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Capture to Output – Colour Communication (Part Two)
By David Crowther

In the last issue we looked the first three steps of Capture to Output. This covered RAW digital capture, RAW processing to RGB and RGB Editing – Conversion. With the latter two steps, a calibrated monitor is of vital importance. Accurate visual assessment of the RAW capture and subsequent RGB image editing requires implementation of good colour management. We all have ideas of how the captured image should appear, but without following the fundamentals of colour management; we will have no idea if the previews on the monitor are an accurate representation of the colour we wish to output onto paper, canvas, etc.

Editing by numbers alone is possible but can be frustrating. Productivity, confidence and ease of use are just a few of the benefits gained when you start to edit images using both numbers and colour accurate previews. A colour accurate preview on your monitor requires an output profile of the device you wish to simulate. So how can we achieve predictable colour output to our printer that has the colour appearance from the preview on the monitor? The solution to obtain this colour communication is to use ICC profiles.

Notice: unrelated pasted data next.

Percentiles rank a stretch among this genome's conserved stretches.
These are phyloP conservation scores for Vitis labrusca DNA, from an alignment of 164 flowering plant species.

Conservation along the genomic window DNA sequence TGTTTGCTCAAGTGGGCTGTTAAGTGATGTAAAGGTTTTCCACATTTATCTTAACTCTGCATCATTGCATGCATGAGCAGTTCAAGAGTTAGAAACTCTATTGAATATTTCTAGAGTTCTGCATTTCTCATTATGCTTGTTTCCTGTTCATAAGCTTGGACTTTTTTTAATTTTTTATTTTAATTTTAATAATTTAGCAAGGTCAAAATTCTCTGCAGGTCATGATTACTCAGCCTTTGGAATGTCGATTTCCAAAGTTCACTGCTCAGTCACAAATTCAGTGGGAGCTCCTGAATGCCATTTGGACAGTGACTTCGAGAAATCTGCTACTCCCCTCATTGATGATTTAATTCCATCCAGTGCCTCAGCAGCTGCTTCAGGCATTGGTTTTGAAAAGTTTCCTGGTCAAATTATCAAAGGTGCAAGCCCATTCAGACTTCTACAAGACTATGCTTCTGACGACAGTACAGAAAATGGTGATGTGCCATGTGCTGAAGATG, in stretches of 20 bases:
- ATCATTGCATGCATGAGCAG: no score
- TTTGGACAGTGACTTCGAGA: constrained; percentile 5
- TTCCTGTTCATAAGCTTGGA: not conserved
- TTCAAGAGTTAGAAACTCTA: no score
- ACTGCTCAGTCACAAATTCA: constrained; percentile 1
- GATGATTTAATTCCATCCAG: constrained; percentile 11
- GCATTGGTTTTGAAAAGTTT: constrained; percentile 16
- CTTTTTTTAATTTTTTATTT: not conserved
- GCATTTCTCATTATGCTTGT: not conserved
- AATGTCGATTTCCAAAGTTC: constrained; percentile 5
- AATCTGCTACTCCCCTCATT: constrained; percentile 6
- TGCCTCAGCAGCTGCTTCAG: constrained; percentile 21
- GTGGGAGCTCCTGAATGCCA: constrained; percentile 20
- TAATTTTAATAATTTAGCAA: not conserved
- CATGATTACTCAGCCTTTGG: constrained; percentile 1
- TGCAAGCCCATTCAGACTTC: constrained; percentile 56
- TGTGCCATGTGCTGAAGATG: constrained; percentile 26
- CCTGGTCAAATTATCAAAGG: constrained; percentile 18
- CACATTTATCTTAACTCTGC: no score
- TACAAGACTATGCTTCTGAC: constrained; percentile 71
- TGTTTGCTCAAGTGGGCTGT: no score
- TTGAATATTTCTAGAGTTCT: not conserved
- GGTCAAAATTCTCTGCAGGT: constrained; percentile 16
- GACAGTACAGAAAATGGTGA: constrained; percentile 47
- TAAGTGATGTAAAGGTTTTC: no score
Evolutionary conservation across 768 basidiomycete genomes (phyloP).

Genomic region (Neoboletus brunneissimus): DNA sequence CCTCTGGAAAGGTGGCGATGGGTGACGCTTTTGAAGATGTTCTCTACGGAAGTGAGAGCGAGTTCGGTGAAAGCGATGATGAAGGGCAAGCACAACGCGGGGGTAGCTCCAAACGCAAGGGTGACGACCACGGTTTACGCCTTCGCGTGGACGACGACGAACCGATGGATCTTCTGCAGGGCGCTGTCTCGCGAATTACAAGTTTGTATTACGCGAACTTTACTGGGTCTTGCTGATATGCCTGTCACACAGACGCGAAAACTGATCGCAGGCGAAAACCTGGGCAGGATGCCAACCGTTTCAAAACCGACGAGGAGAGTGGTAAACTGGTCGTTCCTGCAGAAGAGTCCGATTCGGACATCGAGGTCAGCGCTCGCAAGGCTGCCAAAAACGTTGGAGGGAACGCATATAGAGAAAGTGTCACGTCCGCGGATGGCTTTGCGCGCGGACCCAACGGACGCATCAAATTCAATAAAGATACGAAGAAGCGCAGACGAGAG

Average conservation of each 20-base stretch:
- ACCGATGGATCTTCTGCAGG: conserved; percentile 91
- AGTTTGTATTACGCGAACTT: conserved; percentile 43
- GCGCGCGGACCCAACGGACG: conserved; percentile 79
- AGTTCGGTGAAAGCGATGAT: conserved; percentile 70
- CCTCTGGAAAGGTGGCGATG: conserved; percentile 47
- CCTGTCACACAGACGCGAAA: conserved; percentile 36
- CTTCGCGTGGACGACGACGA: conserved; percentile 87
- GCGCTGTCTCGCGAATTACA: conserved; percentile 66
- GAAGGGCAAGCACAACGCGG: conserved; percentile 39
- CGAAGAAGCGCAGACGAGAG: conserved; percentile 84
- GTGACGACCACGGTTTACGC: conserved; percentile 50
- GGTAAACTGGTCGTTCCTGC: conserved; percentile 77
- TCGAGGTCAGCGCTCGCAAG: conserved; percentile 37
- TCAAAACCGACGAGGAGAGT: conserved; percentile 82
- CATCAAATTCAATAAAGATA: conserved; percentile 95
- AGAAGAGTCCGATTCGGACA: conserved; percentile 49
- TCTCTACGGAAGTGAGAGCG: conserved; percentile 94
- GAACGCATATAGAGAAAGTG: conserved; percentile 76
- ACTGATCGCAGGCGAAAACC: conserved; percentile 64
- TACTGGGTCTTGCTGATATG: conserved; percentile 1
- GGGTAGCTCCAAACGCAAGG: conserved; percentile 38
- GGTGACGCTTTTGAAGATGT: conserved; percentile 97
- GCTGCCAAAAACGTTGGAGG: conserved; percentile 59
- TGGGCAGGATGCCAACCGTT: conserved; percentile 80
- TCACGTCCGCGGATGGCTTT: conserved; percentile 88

drdcar~1 copy.gifOutput ICC profiles can be built and created by oneself, using a Spectrophotometer and profile building software. Most photographers I work with prefer to use generic output ICC profiles available from a media  supplier (Fine Art & Photographic media) or printer supplier/manufacturer (e.g. Canon, Epson, HP). Generic output profiles made by yours truly for the DES range of Chroma Jet and Innova Art media are available from the DES website (http://www.des-pl.com.au/resources/). These profiles have been created with ease of use in mind.